Discovered by Russian physiologist Ivan Pavlov, classical conditioning is a type of unconscious or automatic learning. This learning process creates a conditioned response through associations between an unconditioned stimulus and a neutral stimulus.1
Put another way, classical conditioning involves placing a neutral stimulus before a naturally occurring reflex. In Pavlov’s classic experiment with dogs, the neutral signal was the sound of a tone and the naturally occurring reflex was salivating in response to food. By associating the neutral stimulus (sound) with the unconditioned stimulus (food), the sound of the tone alone could produce the salivation response.2
Although classical conditioning was not discovered by a psychologist, it has had a tremendous influence over the school of thought in psychology known as behaviorism.3 Behaviorism assumes that all learning occurs through interactions with the environment and that environment shapes behavior.
Classical Conditioning Definitions
Classical conditioning—also sometimes referred to as Pavlovian conditioning—uses a few different terms to help explain the learning process. Here are the terms you need to know with classical conditioning.
An unconditioned stimulus is a stimulus or trigger that leads to an automatic response. If a cold breeze makes you shiver, for instance, the cold breeze is an unconditioned stimulus.
A neutral stimulus is a stimulus that doesn’t initially trigger a response on its own. If you see a beach ball in the sand, for example, it wouldn’t necessarily trigger a response. That would make it a neutral stimulus.
A conditioned stimulus is a stimulus that was once neutral (didn’t trigger a response) but now leads to a response. If you used to never pay attention to a passing dog until you got bit by one, now causing you to feel fear every time you see a dog, the dog has become a conditioned stimulus.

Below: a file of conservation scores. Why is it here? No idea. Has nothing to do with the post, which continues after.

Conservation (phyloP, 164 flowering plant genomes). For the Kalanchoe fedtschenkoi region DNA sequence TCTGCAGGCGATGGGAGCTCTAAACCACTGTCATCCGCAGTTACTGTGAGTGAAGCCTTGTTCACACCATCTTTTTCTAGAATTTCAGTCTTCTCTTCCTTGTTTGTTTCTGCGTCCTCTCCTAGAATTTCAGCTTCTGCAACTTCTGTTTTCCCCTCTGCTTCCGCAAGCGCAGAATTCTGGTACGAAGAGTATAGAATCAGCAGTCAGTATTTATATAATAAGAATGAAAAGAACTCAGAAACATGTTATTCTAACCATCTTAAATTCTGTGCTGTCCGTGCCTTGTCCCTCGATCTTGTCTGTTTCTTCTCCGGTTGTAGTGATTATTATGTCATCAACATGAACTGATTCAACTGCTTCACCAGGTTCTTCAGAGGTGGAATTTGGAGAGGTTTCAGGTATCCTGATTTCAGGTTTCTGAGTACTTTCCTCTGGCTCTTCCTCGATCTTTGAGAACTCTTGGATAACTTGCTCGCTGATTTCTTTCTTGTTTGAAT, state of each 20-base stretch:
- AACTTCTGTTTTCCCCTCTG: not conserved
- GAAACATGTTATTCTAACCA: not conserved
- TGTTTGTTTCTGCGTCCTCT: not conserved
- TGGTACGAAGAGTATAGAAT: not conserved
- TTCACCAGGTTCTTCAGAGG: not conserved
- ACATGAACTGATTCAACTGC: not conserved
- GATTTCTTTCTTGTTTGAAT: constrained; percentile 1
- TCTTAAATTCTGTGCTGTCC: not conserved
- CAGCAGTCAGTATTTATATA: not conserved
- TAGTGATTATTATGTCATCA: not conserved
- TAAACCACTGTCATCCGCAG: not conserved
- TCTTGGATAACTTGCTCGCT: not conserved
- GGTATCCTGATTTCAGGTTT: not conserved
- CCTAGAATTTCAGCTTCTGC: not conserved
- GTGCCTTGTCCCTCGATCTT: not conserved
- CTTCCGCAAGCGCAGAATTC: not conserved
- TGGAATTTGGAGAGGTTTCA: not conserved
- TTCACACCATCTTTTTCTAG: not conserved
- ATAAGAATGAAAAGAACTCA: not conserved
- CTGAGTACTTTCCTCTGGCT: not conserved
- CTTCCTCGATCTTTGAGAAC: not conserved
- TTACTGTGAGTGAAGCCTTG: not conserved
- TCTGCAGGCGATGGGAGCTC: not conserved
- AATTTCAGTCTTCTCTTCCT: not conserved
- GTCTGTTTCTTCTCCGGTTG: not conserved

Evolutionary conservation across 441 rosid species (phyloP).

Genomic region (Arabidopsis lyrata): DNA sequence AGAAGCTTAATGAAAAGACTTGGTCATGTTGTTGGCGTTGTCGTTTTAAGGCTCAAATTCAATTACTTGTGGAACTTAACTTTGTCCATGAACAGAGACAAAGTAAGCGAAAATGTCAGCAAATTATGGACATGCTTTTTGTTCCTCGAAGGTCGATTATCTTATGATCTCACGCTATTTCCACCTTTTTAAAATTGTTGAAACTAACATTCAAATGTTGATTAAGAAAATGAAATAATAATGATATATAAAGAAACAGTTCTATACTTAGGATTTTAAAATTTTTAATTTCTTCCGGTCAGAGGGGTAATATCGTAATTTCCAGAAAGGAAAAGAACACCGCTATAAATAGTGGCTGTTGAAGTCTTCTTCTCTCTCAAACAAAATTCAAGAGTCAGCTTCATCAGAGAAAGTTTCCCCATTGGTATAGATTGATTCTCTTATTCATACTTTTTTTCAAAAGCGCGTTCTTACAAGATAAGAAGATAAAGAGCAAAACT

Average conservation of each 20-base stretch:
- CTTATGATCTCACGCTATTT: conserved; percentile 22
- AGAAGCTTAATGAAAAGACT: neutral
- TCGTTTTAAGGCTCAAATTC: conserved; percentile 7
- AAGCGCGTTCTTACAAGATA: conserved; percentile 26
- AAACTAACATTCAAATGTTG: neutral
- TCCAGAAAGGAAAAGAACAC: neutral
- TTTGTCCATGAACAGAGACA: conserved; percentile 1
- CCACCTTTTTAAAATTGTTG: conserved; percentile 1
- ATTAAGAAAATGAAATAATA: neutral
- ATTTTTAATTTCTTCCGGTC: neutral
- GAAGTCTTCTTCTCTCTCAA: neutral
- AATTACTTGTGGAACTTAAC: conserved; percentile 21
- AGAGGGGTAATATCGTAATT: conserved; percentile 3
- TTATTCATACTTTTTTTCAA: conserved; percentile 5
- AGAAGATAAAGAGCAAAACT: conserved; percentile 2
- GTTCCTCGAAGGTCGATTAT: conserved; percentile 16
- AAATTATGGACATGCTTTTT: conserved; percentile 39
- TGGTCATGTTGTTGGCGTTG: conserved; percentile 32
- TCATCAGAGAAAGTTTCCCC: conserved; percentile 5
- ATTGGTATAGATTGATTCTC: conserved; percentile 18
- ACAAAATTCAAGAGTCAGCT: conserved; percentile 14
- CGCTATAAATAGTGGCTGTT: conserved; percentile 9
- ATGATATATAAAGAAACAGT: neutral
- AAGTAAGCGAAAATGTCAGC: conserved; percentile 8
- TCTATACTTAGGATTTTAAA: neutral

An unconditioned response is an automatic response or a response that occurs without thought when an unconditioned stimulus is present. If you smell your favorite food and your mouth starts watering, the watering is an unconditioned response.
A conditioned response is a learned response or a response that is created where no response existed before. Going back to the example of being bit by a passing dog, now causing you to feel fear whenever you see one, the fear you’ve started to experience is a conditioned response.https://imasdk.googleapis.com/js/core/bridge3.516.0_en.html#goog_17631744900 seconds of 1 minute, 18 secondsVolume 90% 1:18
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This video has been medically reviewed by Ann-Louise T. Lockhart, PsyD, ABPP.
How Classical Conditioning Works
In order to understand more about how classical conditioning works, it is important to become familiar with the basic principles of the process. Classical conditioning involves forming an association between two stimuli, resulting in a learned response.4 There are three basic phases of this process.
Phase 1: Before Conditioning
The first part of the classical conditioning process requires a naturally occurring stimulus that will automatically elicit a response. Salivating in response to the smell of food is a good example of a naturally occurring stimulus.
During this phase of the process, the unconditioned stimulus (UCS) results in an unconditioned response (UCR).4 For example, presenting food (the UCS) naturally and automatically triggers a salivation response (the UCR).